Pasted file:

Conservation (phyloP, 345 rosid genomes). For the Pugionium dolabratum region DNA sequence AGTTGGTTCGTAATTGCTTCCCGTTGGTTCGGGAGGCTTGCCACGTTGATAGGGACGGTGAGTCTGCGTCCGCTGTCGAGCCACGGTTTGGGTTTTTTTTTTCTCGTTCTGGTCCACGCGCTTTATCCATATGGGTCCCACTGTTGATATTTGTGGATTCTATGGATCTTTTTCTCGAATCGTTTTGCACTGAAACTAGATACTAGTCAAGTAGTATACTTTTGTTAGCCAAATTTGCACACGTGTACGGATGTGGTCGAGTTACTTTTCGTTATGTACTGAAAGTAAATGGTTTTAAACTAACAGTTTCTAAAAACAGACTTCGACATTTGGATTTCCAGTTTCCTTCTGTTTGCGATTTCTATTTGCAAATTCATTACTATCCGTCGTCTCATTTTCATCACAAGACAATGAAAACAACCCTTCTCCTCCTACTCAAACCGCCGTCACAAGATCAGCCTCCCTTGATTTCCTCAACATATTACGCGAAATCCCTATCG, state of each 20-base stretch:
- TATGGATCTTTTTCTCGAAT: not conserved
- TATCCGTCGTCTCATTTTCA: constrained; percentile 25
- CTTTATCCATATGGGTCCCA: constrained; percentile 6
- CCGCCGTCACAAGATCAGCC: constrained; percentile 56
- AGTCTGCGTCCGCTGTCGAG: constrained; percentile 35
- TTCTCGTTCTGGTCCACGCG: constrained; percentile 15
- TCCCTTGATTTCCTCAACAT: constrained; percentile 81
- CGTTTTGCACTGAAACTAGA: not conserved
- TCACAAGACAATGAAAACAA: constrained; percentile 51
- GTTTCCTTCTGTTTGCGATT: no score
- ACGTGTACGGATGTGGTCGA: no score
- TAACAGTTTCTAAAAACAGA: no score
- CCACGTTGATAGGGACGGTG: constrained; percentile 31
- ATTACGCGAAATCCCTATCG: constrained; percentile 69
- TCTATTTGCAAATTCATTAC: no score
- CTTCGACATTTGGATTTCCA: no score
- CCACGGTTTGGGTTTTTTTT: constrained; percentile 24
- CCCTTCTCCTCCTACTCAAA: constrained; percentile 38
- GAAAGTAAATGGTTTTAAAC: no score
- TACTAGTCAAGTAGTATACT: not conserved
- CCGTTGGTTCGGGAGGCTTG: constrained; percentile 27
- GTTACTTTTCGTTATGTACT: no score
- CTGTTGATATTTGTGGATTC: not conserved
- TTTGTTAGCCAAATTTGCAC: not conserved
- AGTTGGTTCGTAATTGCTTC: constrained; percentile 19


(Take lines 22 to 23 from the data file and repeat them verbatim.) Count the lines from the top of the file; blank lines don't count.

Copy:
- CCGTTGGTTCGGGAGGCTTG: constrained; percentile 27
- GTTACTTTTCGTTATGTACT: no score